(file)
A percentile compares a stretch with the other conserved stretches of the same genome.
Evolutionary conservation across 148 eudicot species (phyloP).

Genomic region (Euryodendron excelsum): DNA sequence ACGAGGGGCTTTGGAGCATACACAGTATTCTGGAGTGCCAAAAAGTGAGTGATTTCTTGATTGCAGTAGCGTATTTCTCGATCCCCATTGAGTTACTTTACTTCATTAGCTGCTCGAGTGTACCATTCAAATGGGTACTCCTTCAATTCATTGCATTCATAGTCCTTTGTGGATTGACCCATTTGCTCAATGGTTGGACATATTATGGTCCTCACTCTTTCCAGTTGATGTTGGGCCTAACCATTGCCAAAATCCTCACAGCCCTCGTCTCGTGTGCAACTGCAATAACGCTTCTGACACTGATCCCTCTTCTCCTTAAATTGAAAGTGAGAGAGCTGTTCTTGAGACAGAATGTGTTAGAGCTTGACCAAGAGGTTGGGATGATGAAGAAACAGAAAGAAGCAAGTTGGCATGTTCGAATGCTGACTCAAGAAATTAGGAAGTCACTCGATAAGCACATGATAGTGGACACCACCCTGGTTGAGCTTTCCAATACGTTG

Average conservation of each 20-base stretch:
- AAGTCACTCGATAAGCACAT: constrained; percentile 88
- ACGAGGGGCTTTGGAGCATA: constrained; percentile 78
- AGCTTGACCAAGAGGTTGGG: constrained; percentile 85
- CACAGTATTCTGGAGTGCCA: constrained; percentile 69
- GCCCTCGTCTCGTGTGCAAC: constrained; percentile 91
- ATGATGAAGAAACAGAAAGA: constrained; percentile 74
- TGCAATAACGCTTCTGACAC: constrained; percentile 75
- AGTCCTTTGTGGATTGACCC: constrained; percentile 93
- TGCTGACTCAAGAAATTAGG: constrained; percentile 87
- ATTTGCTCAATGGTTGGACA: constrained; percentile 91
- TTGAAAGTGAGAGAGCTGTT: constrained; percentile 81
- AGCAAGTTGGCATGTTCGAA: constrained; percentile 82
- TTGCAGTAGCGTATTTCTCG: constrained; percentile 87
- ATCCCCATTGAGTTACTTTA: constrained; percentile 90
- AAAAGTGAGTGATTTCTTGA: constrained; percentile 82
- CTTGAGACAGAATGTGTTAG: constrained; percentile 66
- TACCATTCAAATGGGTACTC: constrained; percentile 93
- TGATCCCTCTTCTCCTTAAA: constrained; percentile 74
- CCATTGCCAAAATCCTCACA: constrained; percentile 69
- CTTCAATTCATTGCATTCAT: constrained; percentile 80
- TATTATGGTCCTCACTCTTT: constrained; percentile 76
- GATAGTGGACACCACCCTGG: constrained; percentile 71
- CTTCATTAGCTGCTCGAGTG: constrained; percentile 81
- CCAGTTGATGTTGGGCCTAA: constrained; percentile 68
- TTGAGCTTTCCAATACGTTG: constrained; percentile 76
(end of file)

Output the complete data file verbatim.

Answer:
A percentile compares a stretch with the other conserved stretches of the same genome.
Evolutionary conservation across 148 eudicot species (phyloP).

Genomic region (Euryodendron excelsum): DNA sequence ACGAGGGGCTTTGGAGCATACACAGTATTCTGGAGTGCCAAAAAGTGAGTGATTTCTTGATTGCAGTAGCGTATTTCTCGATCCCCATTGAGTTACTTTACTTCATTAGCTGCTCGAGTGTACCATTCAAATGGGTACTCCTTCAATTCATTGCATTCATAGTCCTTTGTGGATTGACCCATTTGCTCAATGGTTGGACATATTATGGTCCTCACTCTTTCCAGTTGATGTTGGGCCTAACCATTGCCAAAATCCTCACAGCCCTCGTCTCGTGTGCAACTGCAATAACGCTTCTGACACTGATCCCTCTTCTCCTTAAATTGAAAGTGAGAGAGCTGTTCTTGAGACAGAATGTGTTAGAGCTTGACCAAGAGGTTGGGATGATGAAGAAACAGAAAGAAGCAAGTTGGCATGTTCGAATGCTGACTCAAGAAATTAGGAAGTCACTCGATAAGCACATGATAGTGGACACCACCCTGGTTGAGCTTTCCAATACGTTG

Average conservation of each 20-base stretch:
- AAGTCACTCGATAAGCACAT: constrained; percentile 88
- ACGAGGGGCTTTGGAGCATA: constrained; percentile 78
- AGCTTGACCAAGAGGTTGGG: constrained; percentile 85
- CACAGTATTCTGGAGTGCCA: constrained; percentile 69
- GCCCTCGTCTCGTGTGCAAC: constrained; percentile 91
- ATGATGAAGAAACAGAAAGA: constrained; percentile 74
- TGCAATAACGCTTCTGACAC: constrained; percentile 75
- AGTCCTTTGTGGATTGACCC: constrained; percentile 93
- TGCTGACTCAAGAAATTAGG: constrained; percentile 87
- ATTTGCTCAATGGTTGGACA: constrained; percentile 91
- TTGAAAGTGAGAGAGCTGTT: constrained; percentile 81
- AGCAAGTTGGCATGTTCGAA: constrained; percentile 82
- TTGCAGTAGCGTATTTCTCG: constrained; percentile 87
- ATCCCCATTGAGTTACTTTA: constrained; percentile 90
- AAAAGTGAGTGATTTCTTGA: constrained; percentile 82
- CTTGAGACAGAATGTGTTAG: constrained; percentile 66
- TACCATTCAAATGGGTACTC: constrained; percentile 93
- TGATCCCTCTTCTCCTTAAA: constrained; percentile 74
- CCATTGCCAAAATCCTCACA: constrained; percentile 69
- CTTCAATTCATTGCATTCAT: constrained; percentile 80
- TATTATGGTCCTCACTCTTT: constrained; percentile 76
- GATAGTGGACACCACCCTGG: constrained; percentile 71
- CTTCATTAGCTGCTCGAGTG: constrained; percentile 81
- CCAGTTGATGTTGGGCCTAA: constrained; percentile 68
- TTGAGCTTTCCAATACGTTG: constrained; percentile 76